One of the delights of a bright, sunny summer is barbecue. I have recently thrown myself into experimenting with the medium, looking past the obvious veggie burgers and halloumi kebabs. This weekend that experimentation took me into the world of barbecued cocktails – using components prepared on the barbecue to add an interesting summer twist to your favourite boozy combinations.
After trying various different kinds of fruit, I can report that some work better than others. Choose sturdier fruits that have the fibre and low water content to stand up to the heat and stress of the grill. High sugar fruits like pineapple also caramelise beautifully. Citrus is a good choice, as are slightly firm stone fruits such peaches and nectarines. If you don’t have access to a barbecue, a griddle pan can be substituted – the char will be very similar, but the smokiness will be a little lighter.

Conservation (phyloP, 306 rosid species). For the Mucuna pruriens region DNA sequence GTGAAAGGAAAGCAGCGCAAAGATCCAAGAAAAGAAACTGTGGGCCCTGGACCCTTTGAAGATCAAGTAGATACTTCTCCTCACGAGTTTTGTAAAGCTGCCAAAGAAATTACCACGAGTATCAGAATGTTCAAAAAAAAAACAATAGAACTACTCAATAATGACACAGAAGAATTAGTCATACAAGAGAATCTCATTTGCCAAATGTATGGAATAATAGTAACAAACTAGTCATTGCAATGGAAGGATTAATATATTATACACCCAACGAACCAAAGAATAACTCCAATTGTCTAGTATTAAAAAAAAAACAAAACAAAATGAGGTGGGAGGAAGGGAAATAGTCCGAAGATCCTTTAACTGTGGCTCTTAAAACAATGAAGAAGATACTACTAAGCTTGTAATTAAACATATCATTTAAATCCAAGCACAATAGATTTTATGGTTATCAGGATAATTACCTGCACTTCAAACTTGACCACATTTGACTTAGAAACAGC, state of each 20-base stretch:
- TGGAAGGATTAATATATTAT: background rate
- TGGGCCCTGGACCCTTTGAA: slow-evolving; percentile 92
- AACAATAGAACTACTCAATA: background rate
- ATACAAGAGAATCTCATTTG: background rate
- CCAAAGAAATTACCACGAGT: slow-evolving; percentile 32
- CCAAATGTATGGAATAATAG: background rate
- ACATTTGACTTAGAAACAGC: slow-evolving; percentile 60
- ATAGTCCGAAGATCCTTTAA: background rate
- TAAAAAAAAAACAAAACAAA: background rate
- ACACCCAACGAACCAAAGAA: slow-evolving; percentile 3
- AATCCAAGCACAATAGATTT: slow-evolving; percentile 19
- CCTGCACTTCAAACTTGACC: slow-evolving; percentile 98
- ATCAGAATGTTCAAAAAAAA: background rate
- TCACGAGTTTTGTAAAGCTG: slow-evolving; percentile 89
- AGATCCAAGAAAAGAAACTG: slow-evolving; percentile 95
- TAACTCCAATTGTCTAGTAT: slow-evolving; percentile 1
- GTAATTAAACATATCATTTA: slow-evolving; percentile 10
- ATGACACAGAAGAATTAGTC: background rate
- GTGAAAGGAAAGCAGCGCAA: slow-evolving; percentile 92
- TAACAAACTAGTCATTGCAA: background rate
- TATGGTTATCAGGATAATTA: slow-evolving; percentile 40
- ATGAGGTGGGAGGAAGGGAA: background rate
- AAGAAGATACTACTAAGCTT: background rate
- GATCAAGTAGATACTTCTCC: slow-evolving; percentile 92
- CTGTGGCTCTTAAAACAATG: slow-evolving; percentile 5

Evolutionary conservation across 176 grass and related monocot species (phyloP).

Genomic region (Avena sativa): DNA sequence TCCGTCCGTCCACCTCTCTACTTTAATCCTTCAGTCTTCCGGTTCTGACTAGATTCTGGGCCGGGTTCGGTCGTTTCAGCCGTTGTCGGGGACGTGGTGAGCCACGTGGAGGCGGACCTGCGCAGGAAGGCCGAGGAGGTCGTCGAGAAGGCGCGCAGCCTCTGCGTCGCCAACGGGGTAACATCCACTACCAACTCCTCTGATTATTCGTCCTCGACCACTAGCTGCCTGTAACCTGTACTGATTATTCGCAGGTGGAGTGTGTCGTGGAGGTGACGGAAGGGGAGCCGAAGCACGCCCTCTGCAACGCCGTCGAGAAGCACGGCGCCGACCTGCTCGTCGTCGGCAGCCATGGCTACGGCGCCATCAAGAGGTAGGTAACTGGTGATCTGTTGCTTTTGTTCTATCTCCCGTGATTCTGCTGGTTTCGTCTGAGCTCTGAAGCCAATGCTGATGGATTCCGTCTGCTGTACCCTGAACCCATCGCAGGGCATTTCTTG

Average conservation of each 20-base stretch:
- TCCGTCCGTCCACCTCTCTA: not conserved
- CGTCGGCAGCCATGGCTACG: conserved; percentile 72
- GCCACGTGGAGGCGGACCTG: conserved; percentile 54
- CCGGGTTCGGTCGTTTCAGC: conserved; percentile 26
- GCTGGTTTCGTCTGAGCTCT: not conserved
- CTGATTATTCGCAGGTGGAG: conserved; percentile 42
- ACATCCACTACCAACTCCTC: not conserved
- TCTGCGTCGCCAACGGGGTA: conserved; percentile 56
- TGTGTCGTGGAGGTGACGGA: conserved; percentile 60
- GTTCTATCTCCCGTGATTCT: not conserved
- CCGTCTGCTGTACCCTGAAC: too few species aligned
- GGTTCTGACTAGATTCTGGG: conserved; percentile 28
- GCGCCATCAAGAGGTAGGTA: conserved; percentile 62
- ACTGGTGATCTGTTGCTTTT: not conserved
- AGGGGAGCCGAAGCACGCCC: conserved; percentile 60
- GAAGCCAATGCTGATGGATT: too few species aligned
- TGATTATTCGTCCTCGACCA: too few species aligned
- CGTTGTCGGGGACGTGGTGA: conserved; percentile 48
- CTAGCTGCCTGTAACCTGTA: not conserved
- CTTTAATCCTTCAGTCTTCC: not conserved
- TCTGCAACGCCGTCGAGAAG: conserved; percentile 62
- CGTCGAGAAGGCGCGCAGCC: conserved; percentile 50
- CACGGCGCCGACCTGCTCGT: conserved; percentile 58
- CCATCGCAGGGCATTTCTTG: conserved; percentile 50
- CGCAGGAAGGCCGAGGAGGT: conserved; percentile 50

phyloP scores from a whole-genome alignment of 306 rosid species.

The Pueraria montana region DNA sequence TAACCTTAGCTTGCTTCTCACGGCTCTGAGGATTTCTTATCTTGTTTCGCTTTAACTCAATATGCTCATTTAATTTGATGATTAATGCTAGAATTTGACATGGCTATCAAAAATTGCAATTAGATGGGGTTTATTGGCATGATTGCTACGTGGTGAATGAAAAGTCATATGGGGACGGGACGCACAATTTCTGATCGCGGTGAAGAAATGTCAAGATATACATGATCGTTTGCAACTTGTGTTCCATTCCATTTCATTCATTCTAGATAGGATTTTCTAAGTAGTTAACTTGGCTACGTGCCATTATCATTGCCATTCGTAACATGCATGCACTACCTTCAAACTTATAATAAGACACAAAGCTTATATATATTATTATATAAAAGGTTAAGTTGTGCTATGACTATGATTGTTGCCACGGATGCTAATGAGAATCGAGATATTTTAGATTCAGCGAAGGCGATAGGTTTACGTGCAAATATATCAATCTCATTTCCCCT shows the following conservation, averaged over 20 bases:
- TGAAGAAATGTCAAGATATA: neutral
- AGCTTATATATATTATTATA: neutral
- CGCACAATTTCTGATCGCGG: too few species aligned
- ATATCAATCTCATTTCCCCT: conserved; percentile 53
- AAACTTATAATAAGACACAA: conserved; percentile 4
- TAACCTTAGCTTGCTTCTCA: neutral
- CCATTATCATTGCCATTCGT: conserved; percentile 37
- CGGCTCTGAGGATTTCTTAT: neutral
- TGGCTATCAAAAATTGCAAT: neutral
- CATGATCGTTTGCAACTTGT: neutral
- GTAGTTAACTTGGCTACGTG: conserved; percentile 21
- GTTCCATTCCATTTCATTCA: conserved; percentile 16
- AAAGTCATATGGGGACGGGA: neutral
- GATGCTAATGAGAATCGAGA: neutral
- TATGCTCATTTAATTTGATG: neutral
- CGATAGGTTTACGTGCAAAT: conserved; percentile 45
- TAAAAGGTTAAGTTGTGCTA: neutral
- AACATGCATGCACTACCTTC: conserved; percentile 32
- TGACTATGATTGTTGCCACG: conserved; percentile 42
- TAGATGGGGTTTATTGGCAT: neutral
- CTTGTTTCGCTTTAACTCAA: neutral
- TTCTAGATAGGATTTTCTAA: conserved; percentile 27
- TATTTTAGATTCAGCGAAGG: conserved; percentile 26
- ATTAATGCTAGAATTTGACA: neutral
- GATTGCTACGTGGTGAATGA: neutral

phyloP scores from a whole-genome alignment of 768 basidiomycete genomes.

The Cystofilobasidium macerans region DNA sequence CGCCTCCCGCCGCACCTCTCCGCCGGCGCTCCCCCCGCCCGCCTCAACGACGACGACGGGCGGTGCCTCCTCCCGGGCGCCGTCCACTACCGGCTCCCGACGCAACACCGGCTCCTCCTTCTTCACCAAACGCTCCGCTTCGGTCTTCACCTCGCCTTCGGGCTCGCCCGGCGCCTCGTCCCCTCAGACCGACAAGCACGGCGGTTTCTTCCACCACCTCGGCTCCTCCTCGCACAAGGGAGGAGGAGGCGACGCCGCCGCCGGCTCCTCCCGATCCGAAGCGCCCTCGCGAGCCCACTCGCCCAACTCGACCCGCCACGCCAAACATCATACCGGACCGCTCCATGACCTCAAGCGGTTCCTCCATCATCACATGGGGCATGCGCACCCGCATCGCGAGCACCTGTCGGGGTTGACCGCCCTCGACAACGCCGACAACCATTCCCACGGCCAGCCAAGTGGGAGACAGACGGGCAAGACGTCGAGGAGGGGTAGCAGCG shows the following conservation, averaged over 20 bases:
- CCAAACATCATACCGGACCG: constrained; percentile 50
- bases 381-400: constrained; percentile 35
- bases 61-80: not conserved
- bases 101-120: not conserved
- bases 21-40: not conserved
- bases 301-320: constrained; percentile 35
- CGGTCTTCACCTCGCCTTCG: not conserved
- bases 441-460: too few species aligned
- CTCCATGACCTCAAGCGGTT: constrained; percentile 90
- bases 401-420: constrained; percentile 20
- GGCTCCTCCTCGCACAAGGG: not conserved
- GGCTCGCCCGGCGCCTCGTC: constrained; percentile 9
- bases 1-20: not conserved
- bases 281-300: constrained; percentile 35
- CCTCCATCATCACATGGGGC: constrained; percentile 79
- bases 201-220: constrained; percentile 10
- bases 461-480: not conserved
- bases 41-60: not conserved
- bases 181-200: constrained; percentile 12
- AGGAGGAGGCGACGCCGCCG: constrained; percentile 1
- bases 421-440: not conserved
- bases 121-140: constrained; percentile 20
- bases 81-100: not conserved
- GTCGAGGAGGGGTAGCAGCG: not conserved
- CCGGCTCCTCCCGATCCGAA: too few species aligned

And while you’re firing up the barbecue (or the griddle), consider getting the smoker going. You can hot-smoke over the barbecue, but the high heat makes it unsuitable for many ingredients and applications. Instead I use a dedicated cold-smoker – it’s easy to store, very little trouble to use and the results are exciting! You can even use a smoker inside, should you be reading this from a small city flat with no outdoor space. It generates a tiny amount of smoke, which is how the temperature stays low enough to cure delicate foods. The flat may smell a touch smoky, but that is a small price to pay.
To employ this technique for cocktails, one option is to smoke whole fruit. I recall a particularly memorable cocktail that included whole, cold-smoked citrus – that brooding, smoky lime margarita is not easily forgotten.
But the smoking techniques I describe in this guide can be used no matter what the ingredients of the cocktail, whenever you think that some smokiness will enhance the drink. By smoking either the glass or the ice cubes used to make the drink (or both) you can bring this extra layer of aroma and flavour to all your favourite recipes.